Towards the end of this work, Yagnik’s words seem to be weighed down by a terrible despair. Though the work is a broad social science study of Gujarat’s political, economic and cultural history, one can’t help but feel that it is more an attempt to understand and explain the state’s descent into cultural xenophobia and anti-Muslim hysteria that mark its political, social and urban spaces today.
A similar feeling pervades Yagnik’s most recent work Ahmedabad: From Royal City to Megacity, though to a lesser extent.
Each work weaves its story towards those dreadful moments in 2002 when a state orchestrated pogrom against Ahmedabad’s Muslims resulted in nearly 2000 deaths and the displacement of tens of thousands to camps on the outskirts of the city. The scars of that moment remain fresh as practically all the perpetrators of the violence and killings have been allowed to go scott free, and almost all the luminaries, academics, business elite, politicians and others of the state have adopted a resilient silence if not a quiet approval of the violence and bloodshed. As Yagnik himself laments in the conclusion of his work:
Till today, there has been no discussion or reflection within the community about the nature of the violence that Hindu Gujarati society has shown itself to be capable of…They…justify the…events by selectively quoting the Ramayana and Mahabharata where atatayee or oppressors were eliminated by the heroes of the epics. More disturbing than their callousness was the utter silence of the spiritual leaders of the most modern sects of Gjuarat, including the Jains for whom ahimsa (non-violence) is the cardinal principle. The larger ethical and moral questions raised by the epics were conveniently ignored by them. (page 289)
Both these works are a good introduction to what is an amazingly complex and varied region of India. Gujarat was home to Gandhi and to Mohammad Ali Jinnah, two figures of vastly different temperament, ideals and preferences. The same state was also a region of complex economic engagement and interaction between the Arab world and Indic world, giving rise to many magnificent artistic, poetic, literary and cultural creations. Yagnik’s more recent work, on the city of Ahmedabad, attempts to address this more directly as he highlights the many ways in which the region’s Indo-Islamic culture influenced, and continues to be seen in, its architecture, cuisine, language, textiles, business, political structure, poetry, literature and arts.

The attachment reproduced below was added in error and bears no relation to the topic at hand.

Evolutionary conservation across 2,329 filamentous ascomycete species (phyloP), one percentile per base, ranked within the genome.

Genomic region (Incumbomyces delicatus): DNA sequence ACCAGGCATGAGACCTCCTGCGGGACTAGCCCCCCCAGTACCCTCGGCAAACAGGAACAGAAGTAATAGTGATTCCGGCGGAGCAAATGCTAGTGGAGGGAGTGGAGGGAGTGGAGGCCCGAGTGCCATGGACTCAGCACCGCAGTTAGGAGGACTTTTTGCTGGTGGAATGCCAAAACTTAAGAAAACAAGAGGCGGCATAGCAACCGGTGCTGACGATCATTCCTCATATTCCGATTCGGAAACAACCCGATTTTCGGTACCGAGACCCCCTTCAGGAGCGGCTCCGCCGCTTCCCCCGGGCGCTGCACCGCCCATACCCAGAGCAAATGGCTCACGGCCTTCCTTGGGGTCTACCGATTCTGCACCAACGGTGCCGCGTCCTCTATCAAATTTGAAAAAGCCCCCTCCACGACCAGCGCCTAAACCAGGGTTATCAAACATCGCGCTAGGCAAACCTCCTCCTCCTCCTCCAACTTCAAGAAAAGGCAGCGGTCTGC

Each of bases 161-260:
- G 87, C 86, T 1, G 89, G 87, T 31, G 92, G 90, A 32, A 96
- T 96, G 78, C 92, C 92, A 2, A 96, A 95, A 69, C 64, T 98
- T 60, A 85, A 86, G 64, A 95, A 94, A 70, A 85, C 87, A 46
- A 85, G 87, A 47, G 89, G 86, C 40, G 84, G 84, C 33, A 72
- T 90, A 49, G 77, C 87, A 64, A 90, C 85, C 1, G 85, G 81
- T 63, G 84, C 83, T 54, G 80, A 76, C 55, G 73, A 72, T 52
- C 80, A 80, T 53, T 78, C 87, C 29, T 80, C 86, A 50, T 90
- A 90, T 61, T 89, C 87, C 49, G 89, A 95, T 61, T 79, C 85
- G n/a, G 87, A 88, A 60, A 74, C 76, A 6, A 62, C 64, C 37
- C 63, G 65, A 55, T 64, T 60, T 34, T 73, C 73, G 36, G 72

Yet today the state has been reduced to a simplistic, xenophobic commitment to a new Hinduism – aggressive, reductive, rejectionist, and corporate/mercantile. Behind its confidence lies a deep insecurity and fear of difference, an intolerance of complexity and a refusal of its own history. In what can only be described as a great irony, it is a new Hinduism that spits on one of the states greatest of children: Mohandas Gandhi. His principles of ahmisa and self-rule are today nothing but annoyances to a community drunk on western capitalism’s gloss and misleading conflation of consumerism with liberty, corporatism with modernity.
I had traveled to Ahmedabad to write about the many shrines that dot the landscape of this city. But I find that I am no longer interested in that subject. I am now researching an ethnographic map of Ahmedabad, to write an essay about the divisions that have appeared between the city’s citizens, and the historical, political and economic factors that may have led to them. Yagnik’s work is pivotal to this exploration. Ahmedabad, and the suspicions, fears and divisions that pervade its society, may be a bellweather of India’s future unless we are able to challenge the deeply xenophobic provincialism that is being produced here and being sold as something ‘purer’, something ‘natural’, something ‘Hindu’